Ask yourself

Are they paying attention? Do they look interested? Do they look confused? Are they bored? Answering these questions will help you to make the necessary adjustments and tailor your message to the needs of the audience.

Be Clear

Know your purpose. What is the main point that you are trying to make? If you are not clear about what you want to say and why you want to say it, you’re likely to ramble aimlessly and it’s very difficult to pay attention to disconnected and disjointed wanderings.

Be Interesting

To be interesting you must first of all be interested in what you have to say. Lack of interest on the speaker’s part communicates itself immediately to the listeners and dulls their own response. Lively, stimulating and relevant speech always has a better chance of capturing the audience’s attention.

Stages of Listening Skills

The stages of listening skills are as follows:


It can be inferred as a physiological process of absorb- ing sound waves as they travel to the eardrum. At this stage, the brain analyses stimuli and allows only a few to come into focus, which is a key requirement for effective listening. In order to listen effectively, one must accumulate information through listening. The clearer the sound, the easier it is to interpret what is being said.


At this stage, the listener identifies the context and meanings of words that are being said. The receiver can make use of the visual and auditory information to understand and try to decipher the meaning of the message. The receiver can also ask a question to better understand the meaning.


At this stage, the receiver gauges information both qualitatively and quantitatively. Evaluating enables the receiver to decide whether it is necessary to respond to the message or not. The receiver evaluates whether or not the message received from the sender is well-constructed or in disarray, unbiased or prejudiced, true or false, significant or farcical.


This stage requires the receiver to culminate the listening process through verbal or non-verbal response, this way the listener will get to know that message is delivered and understood. Non-verbal form of response can be nodding, making eye contact, smiling, rolling their eyes, grimacing, or any other body language. The verbal form of response can be raising a question, soliciting additional information, redirecting or changing the focus of a conversation, etc.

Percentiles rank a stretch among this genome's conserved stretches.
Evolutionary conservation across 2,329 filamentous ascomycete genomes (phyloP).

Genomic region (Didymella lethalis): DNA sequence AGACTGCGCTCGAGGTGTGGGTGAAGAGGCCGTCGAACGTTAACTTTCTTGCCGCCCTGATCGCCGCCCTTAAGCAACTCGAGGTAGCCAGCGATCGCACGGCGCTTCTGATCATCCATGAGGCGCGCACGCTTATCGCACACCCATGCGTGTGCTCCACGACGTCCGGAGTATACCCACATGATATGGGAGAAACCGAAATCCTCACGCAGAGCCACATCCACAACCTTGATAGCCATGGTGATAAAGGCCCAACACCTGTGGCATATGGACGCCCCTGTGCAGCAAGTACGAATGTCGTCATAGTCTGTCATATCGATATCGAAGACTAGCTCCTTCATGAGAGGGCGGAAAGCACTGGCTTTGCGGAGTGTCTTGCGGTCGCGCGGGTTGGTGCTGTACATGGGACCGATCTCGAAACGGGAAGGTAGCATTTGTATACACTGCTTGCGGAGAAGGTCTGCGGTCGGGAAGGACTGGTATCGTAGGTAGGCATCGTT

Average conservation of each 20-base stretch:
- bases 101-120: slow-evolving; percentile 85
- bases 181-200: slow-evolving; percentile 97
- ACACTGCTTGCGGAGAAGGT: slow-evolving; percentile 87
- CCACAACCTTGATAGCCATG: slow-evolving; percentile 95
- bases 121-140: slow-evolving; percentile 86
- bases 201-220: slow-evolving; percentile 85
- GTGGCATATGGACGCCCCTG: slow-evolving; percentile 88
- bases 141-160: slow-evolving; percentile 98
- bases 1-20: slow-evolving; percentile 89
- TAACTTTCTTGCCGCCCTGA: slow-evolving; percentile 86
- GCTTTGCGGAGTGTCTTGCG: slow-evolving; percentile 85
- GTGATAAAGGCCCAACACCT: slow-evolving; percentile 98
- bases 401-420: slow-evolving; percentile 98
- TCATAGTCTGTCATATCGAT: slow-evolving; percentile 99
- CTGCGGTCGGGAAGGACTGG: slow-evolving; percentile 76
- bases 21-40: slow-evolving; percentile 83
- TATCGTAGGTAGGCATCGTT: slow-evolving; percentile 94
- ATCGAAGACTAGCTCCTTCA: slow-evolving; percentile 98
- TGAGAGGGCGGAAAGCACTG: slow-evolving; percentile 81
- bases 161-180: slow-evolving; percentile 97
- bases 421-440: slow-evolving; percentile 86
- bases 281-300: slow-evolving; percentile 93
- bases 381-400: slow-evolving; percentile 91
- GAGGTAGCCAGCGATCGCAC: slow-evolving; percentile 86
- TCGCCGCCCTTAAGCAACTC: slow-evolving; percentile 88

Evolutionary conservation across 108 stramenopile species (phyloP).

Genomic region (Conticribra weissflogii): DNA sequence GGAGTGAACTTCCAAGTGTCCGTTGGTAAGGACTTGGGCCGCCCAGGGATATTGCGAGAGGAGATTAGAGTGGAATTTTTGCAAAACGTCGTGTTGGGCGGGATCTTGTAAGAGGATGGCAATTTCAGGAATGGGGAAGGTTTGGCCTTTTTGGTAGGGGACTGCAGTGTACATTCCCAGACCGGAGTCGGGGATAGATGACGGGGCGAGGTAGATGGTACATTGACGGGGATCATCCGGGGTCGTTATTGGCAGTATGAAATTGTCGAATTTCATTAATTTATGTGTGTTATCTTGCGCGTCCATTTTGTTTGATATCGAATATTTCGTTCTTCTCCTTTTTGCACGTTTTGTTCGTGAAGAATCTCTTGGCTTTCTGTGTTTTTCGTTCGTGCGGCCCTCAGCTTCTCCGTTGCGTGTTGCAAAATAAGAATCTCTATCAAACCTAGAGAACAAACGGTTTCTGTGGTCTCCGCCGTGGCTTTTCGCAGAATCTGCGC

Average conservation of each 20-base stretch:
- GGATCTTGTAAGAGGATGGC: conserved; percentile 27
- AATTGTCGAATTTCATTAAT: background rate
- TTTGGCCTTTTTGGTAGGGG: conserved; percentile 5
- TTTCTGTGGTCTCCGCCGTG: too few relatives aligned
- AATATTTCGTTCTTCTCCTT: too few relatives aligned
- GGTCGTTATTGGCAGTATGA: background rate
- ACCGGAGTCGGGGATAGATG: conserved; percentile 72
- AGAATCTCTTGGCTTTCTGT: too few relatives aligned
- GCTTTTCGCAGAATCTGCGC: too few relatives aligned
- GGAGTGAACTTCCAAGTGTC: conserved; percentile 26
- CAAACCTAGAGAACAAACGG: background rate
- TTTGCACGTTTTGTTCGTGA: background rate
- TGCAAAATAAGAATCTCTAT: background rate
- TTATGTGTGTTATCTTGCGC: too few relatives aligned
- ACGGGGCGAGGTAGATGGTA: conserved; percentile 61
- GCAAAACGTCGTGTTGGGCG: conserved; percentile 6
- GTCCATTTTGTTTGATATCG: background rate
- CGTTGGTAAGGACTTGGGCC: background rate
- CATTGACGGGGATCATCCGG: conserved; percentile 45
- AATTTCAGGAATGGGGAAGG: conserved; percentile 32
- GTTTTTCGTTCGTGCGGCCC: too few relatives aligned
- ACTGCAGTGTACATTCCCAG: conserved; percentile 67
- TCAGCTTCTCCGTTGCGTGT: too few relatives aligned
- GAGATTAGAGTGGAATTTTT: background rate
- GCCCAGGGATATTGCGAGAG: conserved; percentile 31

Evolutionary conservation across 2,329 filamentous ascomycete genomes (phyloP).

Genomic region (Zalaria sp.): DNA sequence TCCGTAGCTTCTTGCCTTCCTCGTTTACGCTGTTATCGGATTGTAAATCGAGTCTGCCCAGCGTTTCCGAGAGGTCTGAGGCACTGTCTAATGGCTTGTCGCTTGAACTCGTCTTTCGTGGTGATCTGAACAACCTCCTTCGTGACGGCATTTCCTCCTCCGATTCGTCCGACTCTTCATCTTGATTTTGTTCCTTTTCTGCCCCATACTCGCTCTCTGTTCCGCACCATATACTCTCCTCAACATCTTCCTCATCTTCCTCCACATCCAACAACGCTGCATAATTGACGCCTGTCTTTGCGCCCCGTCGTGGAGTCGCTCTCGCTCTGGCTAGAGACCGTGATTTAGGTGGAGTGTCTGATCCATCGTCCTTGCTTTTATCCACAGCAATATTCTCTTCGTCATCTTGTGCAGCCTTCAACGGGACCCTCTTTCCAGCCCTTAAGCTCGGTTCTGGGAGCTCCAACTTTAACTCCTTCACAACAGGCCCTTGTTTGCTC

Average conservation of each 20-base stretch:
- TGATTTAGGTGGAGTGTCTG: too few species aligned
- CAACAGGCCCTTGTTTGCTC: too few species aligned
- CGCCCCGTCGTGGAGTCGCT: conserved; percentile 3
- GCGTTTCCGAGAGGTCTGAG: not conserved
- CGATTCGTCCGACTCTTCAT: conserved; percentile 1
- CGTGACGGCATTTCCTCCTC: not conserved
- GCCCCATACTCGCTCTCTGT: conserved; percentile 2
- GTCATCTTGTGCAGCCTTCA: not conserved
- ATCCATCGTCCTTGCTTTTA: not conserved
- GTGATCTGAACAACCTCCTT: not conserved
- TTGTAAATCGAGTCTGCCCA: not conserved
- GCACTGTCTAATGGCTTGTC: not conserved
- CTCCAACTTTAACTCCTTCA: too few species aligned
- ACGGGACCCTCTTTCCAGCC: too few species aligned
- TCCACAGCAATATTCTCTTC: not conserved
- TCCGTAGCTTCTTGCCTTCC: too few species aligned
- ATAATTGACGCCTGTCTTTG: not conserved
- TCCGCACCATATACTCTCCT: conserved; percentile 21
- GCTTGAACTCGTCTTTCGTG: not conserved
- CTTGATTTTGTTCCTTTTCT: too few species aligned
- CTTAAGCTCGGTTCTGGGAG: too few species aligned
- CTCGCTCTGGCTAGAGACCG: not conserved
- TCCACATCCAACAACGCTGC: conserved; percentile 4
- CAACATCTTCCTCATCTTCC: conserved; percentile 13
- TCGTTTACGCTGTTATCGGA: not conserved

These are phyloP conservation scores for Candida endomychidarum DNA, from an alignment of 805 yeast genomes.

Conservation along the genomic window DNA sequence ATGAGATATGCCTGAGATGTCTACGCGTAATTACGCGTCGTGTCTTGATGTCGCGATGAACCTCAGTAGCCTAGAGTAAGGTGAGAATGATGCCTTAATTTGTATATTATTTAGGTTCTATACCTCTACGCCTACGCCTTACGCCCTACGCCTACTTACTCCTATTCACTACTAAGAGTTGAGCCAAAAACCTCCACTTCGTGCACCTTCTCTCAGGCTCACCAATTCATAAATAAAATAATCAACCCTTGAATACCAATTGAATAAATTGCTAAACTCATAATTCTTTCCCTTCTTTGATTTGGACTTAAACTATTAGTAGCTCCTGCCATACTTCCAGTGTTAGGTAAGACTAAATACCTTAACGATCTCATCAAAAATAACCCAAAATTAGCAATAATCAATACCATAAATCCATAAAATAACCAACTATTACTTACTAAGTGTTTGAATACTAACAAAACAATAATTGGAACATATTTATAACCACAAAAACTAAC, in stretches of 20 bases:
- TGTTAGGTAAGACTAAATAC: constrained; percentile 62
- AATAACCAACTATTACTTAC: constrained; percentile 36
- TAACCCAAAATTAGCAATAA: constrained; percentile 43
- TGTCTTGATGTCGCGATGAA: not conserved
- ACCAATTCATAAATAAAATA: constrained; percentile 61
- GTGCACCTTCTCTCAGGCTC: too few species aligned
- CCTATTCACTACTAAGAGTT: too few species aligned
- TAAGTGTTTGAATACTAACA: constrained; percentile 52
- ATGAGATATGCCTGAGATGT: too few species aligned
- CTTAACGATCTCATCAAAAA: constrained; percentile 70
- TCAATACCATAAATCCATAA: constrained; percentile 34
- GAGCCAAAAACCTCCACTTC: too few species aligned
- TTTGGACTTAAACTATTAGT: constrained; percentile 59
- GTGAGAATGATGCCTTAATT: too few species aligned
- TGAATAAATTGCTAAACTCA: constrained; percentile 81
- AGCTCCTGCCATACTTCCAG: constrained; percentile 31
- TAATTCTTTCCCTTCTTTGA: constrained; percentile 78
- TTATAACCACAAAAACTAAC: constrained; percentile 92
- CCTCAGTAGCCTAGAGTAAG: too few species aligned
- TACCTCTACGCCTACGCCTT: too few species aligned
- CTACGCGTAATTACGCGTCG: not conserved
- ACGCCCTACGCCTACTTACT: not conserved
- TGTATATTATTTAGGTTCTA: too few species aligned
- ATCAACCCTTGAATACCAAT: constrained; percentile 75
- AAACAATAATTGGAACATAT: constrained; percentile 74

Active Listening

As the name itself suggests, active listening refers to listening actively and attentively. To actively listen, the listener has to totally concentrate, understand and respond on what is being said instead of just passive hearing. Active listening is an essential business communication skill and it involves responding to exhibit alertness.

Active listening entails listening with all senses. It also involves providing full attention to the speaker. It is pivotal that the receiver (listener) is seen to be attentively listening. If the sender (speaker) finds out that the listener is not paying attention, the speaker may sense that the talk is uninteresting or does not serve the purpose.

Some of the signs of active listening are as follows:


Smile can be used to exhibit that the listener is paying attention to what is being talked about or as a sign to concur with the speaker. Smile along with the nod of head can be useful to reinforce that messages are being understood.

Eye contact

Active listeners tend to encourage the speaker by maintaining eye contact. Having eye contact combined with smile is a non-verbal sign to bolster the speaker.


The kind of posture maintained signifies an important characteristic of active listening. Active listeners will lean forward to certain degree and manifest keen interest in communication.


Retaining a few important points stated by a speaker or even remembering the name of the speaker can highlight that the messages conveyed have been received and understood or listening was actively done.


The listener can showcase that he/she is listening actively by raising the relevant questions or seeking clarification on what is being said. The speaker can also question the speaker in between to check whether the listener is actively listening or not.

Business Communication Notes